[whoosh] [ding] Hi this is Ben Finio from
Science Buddies and this video will show you how to build a bristlebot, a tiny vibrating
robot built on the head of a toothbrush. To build your bristlebot, you will need a coin
cell battery and vibration motor supplied in your science buddies bristlebot kit. You
will also need a toothbrush and a piece of double sided foam tape. Get an adult to help
you cut the head off a toothbrush using a pair of scissors or pliers. To build your
robot, first take a piece of double-sided foam tape and place it on the top of one end
of the toothbrush. Press down firmly and then peel off the paper backing. Next, take your
coin cell battery and place it on top of the double sided foam tape. Again, press down
firmly to make sure it sticks. Bend the two wires on the battery back, kind of like antenna
on a little bug. Then pluck off the two small pieces of insulation on the end of each wire.
Now, take the vibration motor, flip it over, and peel off the paper backing on the bottom.
The motor has a built-in sticky adhesive so you don’t need a piece of tape for it. You
can place it directly on top of the toothbrush behind the battery. Make sure that both the
motor and the battery are centered on top of the toothbrush, as this will help prevent
your robot from falling over. Now that you have the battery and motor attached to your
toothbrush, it’s time to connect their wires to make a circuit and turn your robot on.
You’ll notice that they each have two wires. Now normally in electronics, red stands for
positive, and black, or sometimes blue, stands for negative, and it’s important to get
the color coding right and make sure your wires match. While it doesn’t actually matter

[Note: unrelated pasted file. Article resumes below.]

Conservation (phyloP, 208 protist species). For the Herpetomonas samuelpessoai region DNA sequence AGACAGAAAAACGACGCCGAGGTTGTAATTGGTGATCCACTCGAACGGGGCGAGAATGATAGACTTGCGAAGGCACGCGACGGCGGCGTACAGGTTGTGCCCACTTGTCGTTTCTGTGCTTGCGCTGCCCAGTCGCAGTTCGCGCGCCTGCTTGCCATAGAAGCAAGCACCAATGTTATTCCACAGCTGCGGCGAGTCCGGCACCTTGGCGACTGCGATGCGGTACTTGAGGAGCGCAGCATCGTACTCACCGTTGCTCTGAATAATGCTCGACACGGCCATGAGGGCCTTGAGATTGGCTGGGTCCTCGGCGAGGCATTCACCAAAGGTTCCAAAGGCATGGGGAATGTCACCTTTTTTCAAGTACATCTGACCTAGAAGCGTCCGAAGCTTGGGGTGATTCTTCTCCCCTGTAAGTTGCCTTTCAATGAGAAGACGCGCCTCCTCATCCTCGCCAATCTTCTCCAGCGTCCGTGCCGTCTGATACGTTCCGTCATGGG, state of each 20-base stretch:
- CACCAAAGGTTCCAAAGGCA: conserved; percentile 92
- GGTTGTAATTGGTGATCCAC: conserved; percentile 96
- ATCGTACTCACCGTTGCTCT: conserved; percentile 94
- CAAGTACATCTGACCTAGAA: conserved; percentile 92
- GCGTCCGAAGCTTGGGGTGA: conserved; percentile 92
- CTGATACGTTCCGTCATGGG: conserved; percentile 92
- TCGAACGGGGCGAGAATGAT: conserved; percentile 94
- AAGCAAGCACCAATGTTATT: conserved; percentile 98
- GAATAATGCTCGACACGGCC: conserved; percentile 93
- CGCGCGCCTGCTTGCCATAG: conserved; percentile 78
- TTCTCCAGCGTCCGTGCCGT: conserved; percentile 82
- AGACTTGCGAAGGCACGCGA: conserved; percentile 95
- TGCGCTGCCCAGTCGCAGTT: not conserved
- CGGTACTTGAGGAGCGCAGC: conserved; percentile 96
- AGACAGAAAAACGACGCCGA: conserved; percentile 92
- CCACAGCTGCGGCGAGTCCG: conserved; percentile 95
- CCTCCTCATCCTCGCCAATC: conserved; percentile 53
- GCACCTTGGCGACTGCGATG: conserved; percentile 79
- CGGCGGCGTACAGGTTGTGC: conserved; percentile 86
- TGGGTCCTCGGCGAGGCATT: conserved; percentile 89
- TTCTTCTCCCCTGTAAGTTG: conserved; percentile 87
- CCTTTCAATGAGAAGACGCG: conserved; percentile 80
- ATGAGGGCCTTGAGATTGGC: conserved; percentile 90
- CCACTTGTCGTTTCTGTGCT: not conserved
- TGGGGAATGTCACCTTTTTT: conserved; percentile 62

for this robot because it will still work if you connect the wires backwards, it’s
still a good habit to get into. So what you’re going to do, is take the two red wires and
twist the exposed metal ends together. Make sure you twist them tightly so they don’t
come apart. Now you’ll notice that the robot isn’t moving yet. This is because I do not
have a complete circuit, or a closed circuit, where electricity can flow in a complete path
from positive to negative. The circuit is broken because the blue and black wires are
not connected yet. As soon as I touch the exposed metal parts of those two wires together,
you’ll hear the robot start to vibrate [buzzing noise]. So to turn your robot on, twist together
the exposed metal parts of the blue and black wires. When you put the robot down, it should
start to move around the table [buzzing noise]. It’s also important to avoid short circuits
by letting the metal parts of the red and black wires touch each other directly. This
will cause the battery to drain very quickly and prevent electricity from flowing through
the motor so your robot will not move. Notice that when I touch the red and black wires
together directly, the robot stops vibrating, and again this will drain the battery very
quickly, so make sure you don’t let that happen. If your robot stops moving at any
point, it’s probably because two of the wires came disconnected. Notice how here,
I didn’t twist my blue and black wires tightly enough, so they came apart and my robot stopped
moving. So keep an eye out for short circuits, and make sure that your wires stay connected,
and your robot should work just fine. Finally, if your robot falls over, double check to
make sure the battery and the motor are centered on top of the toothbrush. You can decorate
your bristlebot, for example by adding googly eyes. You can also build two bristlebots since
your kit comes with two batteries and two motors. For example, you could build a second
one using a different type of toothbrush, like this one with slanted bristles, and then
race them together to see which one is faster. To turn your robot off, just disconnect one
of the wires. Have fun playing with your brand new bristlebot. For directions for this and
thousands of other science and engineering projects, visit us online at www.sciencebuddies.org.